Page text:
Day 1, Thursday, March 7: Arrive in Oaxaca city, lodging in the city one night. Overnight: Oaxaca City.  Meals included: none

Day 2, Friday, March 8: Today, we get on the road first to visit Santo Domingo Yanhuitlan convent and learn about its history. This imposing structure was built just 20 years after the conquest in the 16th Century by the Dominican order atop an important Mixtec temple site – a trading center, religious and cultural hub for the region.

Then, we explore Geopark Mixteca Alta, which is considered to be the most geologically complex region of Mexico. This community project is part of the UNESCO Global Geopark system and showcases the biodiversity and amazing landscape formed by erosion and layers of million-year-old rocks caused by the interaction between nature and society.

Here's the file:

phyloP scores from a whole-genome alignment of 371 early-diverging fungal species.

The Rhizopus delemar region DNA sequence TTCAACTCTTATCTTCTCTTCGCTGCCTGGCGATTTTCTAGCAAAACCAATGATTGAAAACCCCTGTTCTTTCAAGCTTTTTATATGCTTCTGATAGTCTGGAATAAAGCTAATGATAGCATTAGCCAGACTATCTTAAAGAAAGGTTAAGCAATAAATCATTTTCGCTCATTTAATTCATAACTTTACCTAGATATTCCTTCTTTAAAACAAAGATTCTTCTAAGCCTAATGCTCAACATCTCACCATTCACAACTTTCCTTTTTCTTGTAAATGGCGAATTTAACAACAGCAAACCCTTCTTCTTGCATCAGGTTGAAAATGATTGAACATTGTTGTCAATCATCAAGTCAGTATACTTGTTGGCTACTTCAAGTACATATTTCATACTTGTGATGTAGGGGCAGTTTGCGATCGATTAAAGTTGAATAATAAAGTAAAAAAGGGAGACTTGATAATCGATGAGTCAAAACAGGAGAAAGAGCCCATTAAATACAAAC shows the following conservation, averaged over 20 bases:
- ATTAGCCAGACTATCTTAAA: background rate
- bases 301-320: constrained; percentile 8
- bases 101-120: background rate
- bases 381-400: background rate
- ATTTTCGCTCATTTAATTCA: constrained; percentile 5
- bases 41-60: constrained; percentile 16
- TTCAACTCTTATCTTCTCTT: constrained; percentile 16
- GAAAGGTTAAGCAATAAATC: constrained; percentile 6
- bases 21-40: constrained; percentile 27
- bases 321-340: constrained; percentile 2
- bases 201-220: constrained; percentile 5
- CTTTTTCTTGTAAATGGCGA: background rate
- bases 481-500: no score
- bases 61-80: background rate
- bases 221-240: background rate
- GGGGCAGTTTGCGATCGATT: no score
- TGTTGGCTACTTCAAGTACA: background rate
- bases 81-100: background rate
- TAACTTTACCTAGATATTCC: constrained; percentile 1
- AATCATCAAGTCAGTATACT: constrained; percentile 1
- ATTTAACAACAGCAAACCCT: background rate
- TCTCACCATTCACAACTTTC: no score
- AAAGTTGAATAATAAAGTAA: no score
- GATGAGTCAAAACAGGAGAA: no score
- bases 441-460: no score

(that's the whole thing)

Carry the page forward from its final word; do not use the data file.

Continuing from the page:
Here, amid this beautiful landscape we find a workshop of traditional potters in the town of Tonaltepec that use natural fermentation inks from barks of the local trees to create a special decoration on the pottery pieces made here. Lunch with the family.

Overnight in Tlaxiaco. Meals included: Breakfast, lunch

How to Register:  First, complete the Registration Form and send it to us and tell us which payment method you want to us to make your deposit.

To Register, Policies, Procedures & Cancellations–Please Read